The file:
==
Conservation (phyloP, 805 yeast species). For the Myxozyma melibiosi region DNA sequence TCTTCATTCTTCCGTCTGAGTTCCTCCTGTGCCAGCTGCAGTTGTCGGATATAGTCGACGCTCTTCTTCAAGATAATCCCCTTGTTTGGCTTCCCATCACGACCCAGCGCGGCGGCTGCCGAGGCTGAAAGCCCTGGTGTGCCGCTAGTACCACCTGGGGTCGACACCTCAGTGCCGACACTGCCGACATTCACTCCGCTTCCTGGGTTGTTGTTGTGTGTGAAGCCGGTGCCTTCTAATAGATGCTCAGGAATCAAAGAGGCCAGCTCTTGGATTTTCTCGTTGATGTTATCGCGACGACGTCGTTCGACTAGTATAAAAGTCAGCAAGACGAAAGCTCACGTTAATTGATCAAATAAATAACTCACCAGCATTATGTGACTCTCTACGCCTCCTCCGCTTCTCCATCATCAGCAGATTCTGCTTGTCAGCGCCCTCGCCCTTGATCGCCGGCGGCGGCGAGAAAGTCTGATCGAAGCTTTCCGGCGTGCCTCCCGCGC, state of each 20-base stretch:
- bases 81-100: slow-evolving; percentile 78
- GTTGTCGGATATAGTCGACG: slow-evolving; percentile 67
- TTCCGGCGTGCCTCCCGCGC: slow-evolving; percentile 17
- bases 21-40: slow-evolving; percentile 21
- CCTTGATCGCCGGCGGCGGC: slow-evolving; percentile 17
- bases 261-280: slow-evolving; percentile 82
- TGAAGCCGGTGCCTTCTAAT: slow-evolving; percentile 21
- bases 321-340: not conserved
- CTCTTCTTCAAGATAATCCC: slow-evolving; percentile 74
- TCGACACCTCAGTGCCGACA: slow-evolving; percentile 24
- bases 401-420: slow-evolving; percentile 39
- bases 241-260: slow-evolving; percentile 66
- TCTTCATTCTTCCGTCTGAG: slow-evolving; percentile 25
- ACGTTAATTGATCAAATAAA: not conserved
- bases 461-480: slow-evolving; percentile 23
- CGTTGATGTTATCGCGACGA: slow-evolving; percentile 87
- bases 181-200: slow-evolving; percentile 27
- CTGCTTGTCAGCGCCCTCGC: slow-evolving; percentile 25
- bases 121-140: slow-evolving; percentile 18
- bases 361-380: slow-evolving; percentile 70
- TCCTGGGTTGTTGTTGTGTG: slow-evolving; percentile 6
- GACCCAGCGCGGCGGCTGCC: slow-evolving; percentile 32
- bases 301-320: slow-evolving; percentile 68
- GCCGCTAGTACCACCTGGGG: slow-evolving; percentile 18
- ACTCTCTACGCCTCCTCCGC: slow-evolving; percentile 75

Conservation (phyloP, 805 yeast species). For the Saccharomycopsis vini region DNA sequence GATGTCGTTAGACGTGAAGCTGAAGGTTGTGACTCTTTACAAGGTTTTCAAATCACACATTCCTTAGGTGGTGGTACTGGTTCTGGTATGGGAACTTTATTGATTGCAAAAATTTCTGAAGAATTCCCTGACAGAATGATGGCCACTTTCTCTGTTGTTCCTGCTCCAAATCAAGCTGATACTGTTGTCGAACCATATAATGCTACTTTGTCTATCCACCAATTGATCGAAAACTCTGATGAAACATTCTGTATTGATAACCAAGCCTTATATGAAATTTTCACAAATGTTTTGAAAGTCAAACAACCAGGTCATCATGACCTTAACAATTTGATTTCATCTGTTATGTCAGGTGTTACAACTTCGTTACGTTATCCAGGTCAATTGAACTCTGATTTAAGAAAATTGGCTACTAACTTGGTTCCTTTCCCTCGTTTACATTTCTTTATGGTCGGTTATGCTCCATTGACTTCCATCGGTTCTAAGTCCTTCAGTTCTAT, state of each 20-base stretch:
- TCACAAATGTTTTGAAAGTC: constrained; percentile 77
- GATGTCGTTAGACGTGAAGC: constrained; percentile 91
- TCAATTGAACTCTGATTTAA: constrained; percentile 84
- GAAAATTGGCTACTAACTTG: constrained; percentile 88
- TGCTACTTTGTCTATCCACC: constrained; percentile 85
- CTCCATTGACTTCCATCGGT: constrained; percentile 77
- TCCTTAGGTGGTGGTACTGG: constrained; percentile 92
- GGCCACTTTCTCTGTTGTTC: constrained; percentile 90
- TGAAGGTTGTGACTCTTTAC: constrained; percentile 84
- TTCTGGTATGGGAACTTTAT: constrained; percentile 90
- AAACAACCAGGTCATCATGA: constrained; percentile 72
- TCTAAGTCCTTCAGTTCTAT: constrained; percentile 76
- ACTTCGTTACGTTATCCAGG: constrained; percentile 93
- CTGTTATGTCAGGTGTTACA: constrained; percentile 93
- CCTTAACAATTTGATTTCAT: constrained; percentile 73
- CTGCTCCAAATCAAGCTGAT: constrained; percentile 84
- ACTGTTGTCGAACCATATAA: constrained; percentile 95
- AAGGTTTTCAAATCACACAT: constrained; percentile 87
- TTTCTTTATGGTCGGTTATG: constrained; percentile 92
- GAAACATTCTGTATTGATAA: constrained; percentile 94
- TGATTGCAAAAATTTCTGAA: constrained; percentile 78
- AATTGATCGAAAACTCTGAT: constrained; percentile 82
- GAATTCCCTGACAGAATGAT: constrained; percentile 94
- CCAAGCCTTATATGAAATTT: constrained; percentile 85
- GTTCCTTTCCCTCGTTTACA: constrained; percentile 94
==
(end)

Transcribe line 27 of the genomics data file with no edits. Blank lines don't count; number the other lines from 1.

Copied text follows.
Conservation (phyloP, 805 yeast species). For the Saccharomycopsis vini region DNA sequence GATGTCGTTAGACGTGAAGCTGAAGGTTGTGACTCTTTACAAGGTTTTCAAATCACACATTCCTTAGGTGGTGGTACTGGTTCTGGTATGGGAACTTTATTGATTGCAAAAATTTCTGAAGAATTCCCTGACAGAATGATGGCCACTTTCTCTGTTGTTCCTGCTCCAAATCAAGCTGATACTGTTGTCGAACCATATAATGCTACTTTGTCTATCCACCAATTGATCGAAAACTCTGATGAAACATTCTGTATTGATAACCAAGCCTTATATGAAATTTTCACAAATGTTTTGAAAGTCAAACAACCAGGTCATCATGACCTTAACAATTTGATTTCATCTGTTATGTCAGGTGTTACAACTTCGTTACGTTATCCAGGTCAATTGAACTCTGATTTAAGAAAATTGGCTACTAACTTGGTTCCTTTCCCTCGTTTACATTTCTTTATGGTCGGTTATGCTCCATTGACTTCCATCGGTTCTAAGTCCTTCAGTTCTAT, state of each 20-base stretch: